Flint, Michigan, Leaking toxic metals, Flint water crisis, Biopolitics
Flint, Michigan still doesn't have clean water or safe pipes. On the border between West Virginia and Pennsylvania, a coal ash pond called Little Blue Run has been leaking toxic metals into nearby streams for four decades (Patterson, 2018). While these two regions differ in their location and history, similarities can be contextualized and understood based on class, race, state sanctioned water contamination, the exploitation of natural resources, and environmental crimes. Given the factors at work when water crises occur, it is crucial to recognize the United States' practice of knowingly poisoning their citizens, to draw parallels between the practice of state powers explicitly prioritizing industries and profit over the health of citizens under their jurisdiction, and to recognize it as a piece of how racialized biopolitics are put into practice. The locations where this abuse of state control generally occurs, in an increasingly militarized and authoritarian manner, are the regions populated with higher percentages of people of color. In addition to the direct negative health effects of toxic water contaminants, these cases are indicators of how biopolitical control can be traced back to larger constructions of structural violence against state subjects. ot only do contaminants in the water (lead, trilomethanes, selenium, etc.) directly cause health problems, but constant systemic strife increases allostatic stress, as well as an unparalleled spike in what are referred to as "deaths of despair" (Lofton, 2018). All of these harms are facilitated by levels of continuous violence and obfuscation from direct blame, so it is urgent and necessary to name them and draw lines between them as a product of biopolitical control. The construction of the Flint water crisis, as well as the ongoing environmental degradation in the Appalachian region, are both instances of the state enacting a form of biopolitics onto the people living in those places. Although environmental justice experts and critical legal theorists have engaged with potential avenues for finding state-based solutions for a state problem (not to dismiss the activist work that has laid the groundwork for understanding the reach of the e issues), it could be argued that true justice and reconciliation cannot be fully achieved under the same structure of power that initially caused the harms.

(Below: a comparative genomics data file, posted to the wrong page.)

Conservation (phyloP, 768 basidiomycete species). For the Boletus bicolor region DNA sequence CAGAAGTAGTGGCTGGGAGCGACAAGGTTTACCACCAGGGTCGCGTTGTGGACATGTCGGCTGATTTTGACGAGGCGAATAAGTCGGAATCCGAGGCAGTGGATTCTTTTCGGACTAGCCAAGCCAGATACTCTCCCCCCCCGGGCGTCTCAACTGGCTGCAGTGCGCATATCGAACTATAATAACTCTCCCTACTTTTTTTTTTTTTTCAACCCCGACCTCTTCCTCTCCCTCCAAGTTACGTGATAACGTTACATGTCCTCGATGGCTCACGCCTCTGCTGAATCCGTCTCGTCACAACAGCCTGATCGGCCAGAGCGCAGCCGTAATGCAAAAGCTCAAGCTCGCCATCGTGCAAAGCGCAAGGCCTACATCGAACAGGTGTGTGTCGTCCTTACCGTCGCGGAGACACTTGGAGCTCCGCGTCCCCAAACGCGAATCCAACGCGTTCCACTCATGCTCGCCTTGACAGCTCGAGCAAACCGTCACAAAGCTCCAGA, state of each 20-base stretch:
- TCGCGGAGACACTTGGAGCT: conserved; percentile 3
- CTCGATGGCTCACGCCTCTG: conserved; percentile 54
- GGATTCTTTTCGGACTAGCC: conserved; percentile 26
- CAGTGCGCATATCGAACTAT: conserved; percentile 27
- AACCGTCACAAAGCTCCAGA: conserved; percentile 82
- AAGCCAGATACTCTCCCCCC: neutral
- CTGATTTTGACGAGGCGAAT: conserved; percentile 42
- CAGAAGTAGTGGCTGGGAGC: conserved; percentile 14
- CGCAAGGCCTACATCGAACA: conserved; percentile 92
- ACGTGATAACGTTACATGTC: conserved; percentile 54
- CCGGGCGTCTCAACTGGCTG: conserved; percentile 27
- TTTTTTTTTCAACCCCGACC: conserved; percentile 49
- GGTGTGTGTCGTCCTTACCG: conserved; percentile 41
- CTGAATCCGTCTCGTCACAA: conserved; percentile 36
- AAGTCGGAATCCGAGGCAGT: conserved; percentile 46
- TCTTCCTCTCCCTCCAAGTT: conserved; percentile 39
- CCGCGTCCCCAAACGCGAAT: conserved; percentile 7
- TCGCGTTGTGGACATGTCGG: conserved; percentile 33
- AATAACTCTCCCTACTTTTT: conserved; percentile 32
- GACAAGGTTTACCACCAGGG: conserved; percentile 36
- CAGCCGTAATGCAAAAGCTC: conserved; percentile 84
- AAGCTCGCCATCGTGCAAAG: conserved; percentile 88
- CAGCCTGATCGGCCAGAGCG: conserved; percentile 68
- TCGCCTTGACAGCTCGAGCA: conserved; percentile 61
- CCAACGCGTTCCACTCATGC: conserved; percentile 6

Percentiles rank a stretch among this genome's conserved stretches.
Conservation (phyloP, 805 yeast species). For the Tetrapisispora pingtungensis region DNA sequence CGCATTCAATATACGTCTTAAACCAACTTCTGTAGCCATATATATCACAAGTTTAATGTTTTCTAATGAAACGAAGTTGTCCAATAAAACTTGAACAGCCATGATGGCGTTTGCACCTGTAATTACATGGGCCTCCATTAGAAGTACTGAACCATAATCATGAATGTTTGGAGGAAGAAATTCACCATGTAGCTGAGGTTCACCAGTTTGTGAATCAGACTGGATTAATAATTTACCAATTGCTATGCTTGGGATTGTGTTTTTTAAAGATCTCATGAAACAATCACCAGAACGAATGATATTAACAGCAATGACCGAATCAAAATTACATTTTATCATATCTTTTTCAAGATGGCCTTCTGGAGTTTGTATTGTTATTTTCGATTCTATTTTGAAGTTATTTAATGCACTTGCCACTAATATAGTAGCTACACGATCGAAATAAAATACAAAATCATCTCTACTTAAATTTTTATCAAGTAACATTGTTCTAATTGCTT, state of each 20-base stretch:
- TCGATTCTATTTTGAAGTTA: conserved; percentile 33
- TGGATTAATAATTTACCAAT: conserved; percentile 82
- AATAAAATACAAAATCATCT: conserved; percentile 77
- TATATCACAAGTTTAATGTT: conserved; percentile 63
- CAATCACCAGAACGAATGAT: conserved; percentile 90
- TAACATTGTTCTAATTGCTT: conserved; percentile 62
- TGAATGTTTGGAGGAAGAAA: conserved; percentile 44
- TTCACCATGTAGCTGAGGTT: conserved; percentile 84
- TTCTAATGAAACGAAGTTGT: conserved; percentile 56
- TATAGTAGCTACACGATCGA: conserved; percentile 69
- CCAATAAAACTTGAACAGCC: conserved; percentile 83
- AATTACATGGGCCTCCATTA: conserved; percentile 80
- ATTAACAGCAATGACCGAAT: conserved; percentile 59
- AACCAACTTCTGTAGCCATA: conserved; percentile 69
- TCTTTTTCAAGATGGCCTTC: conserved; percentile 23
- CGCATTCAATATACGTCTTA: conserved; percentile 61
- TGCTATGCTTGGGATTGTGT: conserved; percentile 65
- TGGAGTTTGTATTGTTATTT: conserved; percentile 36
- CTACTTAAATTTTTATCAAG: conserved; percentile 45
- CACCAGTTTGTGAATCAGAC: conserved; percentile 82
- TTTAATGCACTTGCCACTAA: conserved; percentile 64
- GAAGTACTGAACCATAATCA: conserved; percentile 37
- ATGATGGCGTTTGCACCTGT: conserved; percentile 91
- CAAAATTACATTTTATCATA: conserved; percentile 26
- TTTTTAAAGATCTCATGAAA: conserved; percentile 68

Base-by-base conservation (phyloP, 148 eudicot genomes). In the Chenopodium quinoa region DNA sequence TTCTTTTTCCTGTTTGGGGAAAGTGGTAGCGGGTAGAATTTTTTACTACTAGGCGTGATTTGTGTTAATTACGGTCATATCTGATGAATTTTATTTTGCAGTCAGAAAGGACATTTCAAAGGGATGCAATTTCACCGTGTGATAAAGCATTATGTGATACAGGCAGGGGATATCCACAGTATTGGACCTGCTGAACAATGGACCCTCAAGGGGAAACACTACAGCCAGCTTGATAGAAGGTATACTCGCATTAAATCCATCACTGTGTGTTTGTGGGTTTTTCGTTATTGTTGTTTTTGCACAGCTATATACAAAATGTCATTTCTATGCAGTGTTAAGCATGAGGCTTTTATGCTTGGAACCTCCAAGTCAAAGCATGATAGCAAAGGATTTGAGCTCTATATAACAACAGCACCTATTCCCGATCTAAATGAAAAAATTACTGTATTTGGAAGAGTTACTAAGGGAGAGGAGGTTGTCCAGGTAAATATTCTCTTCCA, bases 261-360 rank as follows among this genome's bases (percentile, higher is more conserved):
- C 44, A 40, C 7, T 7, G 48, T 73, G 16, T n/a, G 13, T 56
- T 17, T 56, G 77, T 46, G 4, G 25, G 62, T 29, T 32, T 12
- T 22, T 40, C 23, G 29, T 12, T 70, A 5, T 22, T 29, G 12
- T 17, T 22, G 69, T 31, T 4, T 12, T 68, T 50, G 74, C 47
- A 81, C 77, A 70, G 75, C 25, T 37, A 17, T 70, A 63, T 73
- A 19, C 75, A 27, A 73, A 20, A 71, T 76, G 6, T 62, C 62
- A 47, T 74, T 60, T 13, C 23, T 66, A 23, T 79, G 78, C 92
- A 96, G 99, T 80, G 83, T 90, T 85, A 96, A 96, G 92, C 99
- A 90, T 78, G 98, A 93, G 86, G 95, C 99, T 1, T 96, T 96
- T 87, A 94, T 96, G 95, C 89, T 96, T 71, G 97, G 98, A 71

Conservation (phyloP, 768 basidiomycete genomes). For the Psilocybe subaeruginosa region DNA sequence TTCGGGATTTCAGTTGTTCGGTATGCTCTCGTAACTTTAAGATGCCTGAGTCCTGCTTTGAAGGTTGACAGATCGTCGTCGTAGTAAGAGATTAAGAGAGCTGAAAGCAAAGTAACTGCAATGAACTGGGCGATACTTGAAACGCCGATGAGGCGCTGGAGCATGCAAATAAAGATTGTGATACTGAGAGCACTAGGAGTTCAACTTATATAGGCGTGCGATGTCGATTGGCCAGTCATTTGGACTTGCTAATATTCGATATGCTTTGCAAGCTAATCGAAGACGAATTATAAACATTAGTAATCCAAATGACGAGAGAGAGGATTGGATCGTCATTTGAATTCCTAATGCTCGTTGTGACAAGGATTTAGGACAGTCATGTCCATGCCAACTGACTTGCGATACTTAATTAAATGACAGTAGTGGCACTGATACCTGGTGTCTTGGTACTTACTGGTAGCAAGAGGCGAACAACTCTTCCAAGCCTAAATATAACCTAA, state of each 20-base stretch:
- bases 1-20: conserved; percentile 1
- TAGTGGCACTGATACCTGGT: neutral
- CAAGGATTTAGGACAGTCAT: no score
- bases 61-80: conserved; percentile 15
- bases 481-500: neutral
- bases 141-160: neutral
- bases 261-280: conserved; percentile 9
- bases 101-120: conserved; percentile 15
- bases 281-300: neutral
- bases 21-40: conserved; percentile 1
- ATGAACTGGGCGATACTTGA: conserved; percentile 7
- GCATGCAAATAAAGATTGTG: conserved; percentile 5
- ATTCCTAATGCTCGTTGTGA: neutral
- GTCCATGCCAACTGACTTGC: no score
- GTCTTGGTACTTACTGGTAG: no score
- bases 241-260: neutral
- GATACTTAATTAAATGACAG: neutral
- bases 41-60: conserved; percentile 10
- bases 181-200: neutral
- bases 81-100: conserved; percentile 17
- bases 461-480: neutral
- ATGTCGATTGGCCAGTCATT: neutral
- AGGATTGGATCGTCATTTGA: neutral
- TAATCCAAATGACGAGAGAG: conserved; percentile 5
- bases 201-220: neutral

"Embodied Control: Biopolitics in the Water Crisis of Flint, MI and Appalachian Coal,"
Occam's Razor: Vol. 9
, Article 7.
Available at: https://cedar.wwu.edu/orwwu/vol9/iss1/7
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